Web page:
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Turkey does not need permission for Syria operations, keeps allies in loop: Kalın

Politics Kurdish Question

Turkey does not need permission for Syria operations, keeps allies in loop: Kalın

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Turkey coordinates with its allies but does not seek anyone’s permission for its security operations in Syria, according to the Turkish presidential spokesperson.

“We don’t ask for permission, we just coordinate with our allies when we face a national security threat,” Ibrahim Kalin said in an interview aired by Qatari broadcaster Al Jazeera on Sunday.

“In regards to the political situation in Syria, of course, it remains a source of threat and uncertainty for everyone, not just for us, but for Iraq, for Jordan, and other countries as well, (and) Europe etc.,” he added.

Last month Turkey launched Operation Claw-Sword in northern Iraq and Syria, a cross-border aerial campaign against the PKK/YPG.

The operation was launched days after the bomb attack on the popular Istiklal Avenue in Istanbul, killing six people and injuring 81.

After the air operation began on Nov. 20, President Recep Tayyip Erdogan also signaled a ground operation in northern Iraq and northern Syria to eliminate the ‘terror’ threat.

Kalin explained that Turkey’s initial response after the attack “was to coordinate and conduct a number of air operations.”

“We have established very clearly that YPG/PYD was behind this attack. We have the person who brought the bomb and carried out the attack, but also people who facilitate the arrival of that person-a lady,” he said.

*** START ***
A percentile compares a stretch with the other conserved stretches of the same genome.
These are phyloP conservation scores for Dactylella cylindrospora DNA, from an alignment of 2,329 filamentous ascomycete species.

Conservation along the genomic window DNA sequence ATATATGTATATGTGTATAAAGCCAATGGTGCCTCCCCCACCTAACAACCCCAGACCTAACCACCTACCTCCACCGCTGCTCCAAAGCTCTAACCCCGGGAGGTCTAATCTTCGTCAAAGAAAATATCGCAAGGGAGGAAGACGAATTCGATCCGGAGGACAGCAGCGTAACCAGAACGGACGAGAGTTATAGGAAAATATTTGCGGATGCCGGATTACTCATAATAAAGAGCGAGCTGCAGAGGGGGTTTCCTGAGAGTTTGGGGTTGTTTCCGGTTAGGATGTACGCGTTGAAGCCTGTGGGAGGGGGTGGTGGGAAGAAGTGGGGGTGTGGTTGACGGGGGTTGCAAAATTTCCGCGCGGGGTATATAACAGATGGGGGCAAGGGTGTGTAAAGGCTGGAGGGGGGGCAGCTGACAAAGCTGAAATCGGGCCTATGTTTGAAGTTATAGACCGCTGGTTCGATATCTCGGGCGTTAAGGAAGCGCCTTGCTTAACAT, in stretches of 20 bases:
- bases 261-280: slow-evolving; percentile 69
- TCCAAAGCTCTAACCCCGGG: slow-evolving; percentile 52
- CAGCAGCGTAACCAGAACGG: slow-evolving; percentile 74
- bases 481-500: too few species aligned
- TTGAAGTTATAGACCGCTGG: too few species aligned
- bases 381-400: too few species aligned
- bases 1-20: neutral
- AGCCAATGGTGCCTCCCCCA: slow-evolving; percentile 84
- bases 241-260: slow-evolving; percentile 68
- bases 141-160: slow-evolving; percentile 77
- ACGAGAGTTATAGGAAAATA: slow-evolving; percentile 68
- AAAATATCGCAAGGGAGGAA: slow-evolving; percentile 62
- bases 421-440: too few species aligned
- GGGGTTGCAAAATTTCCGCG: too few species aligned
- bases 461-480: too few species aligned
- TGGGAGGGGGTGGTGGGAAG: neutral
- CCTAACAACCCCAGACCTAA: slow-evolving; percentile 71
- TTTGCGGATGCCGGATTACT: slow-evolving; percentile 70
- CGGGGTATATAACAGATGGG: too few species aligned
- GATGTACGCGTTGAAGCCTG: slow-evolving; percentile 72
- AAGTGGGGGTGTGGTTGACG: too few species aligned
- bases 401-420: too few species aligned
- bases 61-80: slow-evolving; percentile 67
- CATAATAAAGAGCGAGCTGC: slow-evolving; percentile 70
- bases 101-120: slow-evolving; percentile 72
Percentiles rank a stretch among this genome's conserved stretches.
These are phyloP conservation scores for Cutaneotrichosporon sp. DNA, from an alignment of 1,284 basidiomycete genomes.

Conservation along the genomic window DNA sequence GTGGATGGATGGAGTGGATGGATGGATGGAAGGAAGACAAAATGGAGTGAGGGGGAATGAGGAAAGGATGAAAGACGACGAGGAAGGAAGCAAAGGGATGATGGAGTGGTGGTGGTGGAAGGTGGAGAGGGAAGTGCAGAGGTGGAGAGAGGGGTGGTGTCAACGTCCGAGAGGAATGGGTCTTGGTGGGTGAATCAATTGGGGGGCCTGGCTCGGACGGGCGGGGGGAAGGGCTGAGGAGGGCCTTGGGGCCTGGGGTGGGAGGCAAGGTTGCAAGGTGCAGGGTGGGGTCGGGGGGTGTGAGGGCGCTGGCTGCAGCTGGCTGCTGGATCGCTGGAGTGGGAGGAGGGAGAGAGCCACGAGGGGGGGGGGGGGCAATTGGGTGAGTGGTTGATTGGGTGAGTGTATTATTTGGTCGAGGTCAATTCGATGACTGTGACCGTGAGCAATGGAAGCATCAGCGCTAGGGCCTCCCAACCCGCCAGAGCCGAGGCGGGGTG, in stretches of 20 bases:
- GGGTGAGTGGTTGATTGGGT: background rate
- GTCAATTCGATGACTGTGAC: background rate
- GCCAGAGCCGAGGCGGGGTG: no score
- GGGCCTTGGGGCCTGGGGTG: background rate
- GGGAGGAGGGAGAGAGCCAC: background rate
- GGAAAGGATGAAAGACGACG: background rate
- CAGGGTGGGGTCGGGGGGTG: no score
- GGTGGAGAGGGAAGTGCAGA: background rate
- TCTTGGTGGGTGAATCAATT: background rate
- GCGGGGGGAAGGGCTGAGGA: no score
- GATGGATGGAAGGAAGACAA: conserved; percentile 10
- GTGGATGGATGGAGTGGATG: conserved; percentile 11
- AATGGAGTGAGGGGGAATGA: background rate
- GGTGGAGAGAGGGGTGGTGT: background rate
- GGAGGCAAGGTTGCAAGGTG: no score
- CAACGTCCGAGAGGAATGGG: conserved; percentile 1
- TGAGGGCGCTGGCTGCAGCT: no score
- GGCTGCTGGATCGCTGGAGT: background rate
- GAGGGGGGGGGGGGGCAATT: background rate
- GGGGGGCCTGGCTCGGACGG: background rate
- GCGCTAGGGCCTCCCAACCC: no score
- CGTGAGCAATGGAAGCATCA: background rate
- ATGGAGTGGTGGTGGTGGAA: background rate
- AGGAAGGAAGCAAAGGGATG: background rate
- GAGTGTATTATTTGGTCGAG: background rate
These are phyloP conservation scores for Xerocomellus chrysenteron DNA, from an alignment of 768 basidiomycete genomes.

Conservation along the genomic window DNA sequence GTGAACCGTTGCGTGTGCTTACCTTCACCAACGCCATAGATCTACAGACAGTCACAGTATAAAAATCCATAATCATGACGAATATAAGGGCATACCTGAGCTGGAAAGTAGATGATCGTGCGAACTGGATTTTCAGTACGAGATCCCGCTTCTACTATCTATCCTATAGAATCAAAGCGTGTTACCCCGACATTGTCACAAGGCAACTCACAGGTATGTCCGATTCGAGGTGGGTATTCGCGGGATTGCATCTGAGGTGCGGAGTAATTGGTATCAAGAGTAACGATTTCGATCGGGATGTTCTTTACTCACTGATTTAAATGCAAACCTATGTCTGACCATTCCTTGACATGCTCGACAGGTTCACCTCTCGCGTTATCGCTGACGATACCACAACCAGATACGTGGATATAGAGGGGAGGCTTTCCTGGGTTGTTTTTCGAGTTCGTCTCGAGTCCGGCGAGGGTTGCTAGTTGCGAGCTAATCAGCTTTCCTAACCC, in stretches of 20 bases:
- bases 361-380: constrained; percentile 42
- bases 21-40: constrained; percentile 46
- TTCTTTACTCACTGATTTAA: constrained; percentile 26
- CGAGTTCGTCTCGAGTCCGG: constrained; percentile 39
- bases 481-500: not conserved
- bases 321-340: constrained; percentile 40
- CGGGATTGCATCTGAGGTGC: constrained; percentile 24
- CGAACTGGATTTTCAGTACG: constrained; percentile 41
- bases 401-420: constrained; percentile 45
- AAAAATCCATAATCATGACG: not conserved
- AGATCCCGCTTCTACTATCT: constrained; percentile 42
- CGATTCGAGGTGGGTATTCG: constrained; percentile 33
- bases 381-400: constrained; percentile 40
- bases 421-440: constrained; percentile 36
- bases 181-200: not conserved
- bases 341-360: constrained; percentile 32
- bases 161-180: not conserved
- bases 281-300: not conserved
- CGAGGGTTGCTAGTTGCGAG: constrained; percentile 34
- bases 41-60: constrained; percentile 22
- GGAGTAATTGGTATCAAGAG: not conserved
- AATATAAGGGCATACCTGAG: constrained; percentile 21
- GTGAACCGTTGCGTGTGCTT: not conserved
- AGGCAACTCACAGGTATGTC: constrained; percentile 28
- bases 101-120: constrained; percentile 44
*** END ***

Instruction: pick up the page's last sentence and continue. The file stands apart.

“In recent years, the PKK has changed its tactics. Rather than using Syrian, say Kurds or others, they are using other people from different nationalities. To kind of cover themselves up,” he added.

Kalin rejected claims that Turkish airstrikes had endangered US soldiers, reiterating that Ankara does not target civilians, or American or Russian soldiers.

“We have a deconflicting mechanism with the Russians and the Americans. We don’t target Russian or American soldiers or military posts in Syria or anywhere else. Our targets are PKK/PYD/YPG elements, and we tell them to stay away from those elements,” he said.

“The PYD/YPG is using at one point the American flag, at another point the (Syrian) regime flag to protect itself … sometimes they do this with the Russians, less so recently, but in the past,” he added.

Kalin also pointed out that under a deal signed in 2019, the US was supposed to make YPG/PKK ‘terrorists’ move 30 kilometers (18 miles) away from the Turkish border, but the agreement was never implemented.

On Syria’s political situation, he said Ankara “will continue to support the legitimate Syrian opposition … despite the fact that almost the entire world has forgotten them,” including the US, Europe, and many Arab countries.

Regarding a possible meeting between President Erdogan and Syrian leader Bashar al-Assad, Kalin said: “We don’t have an immediate plan for such a meeting, but our president is basically sending a message: If you act responsibly, if you address the security concerns, and allow the political process to move forward, then I might be prepared to take that step.”

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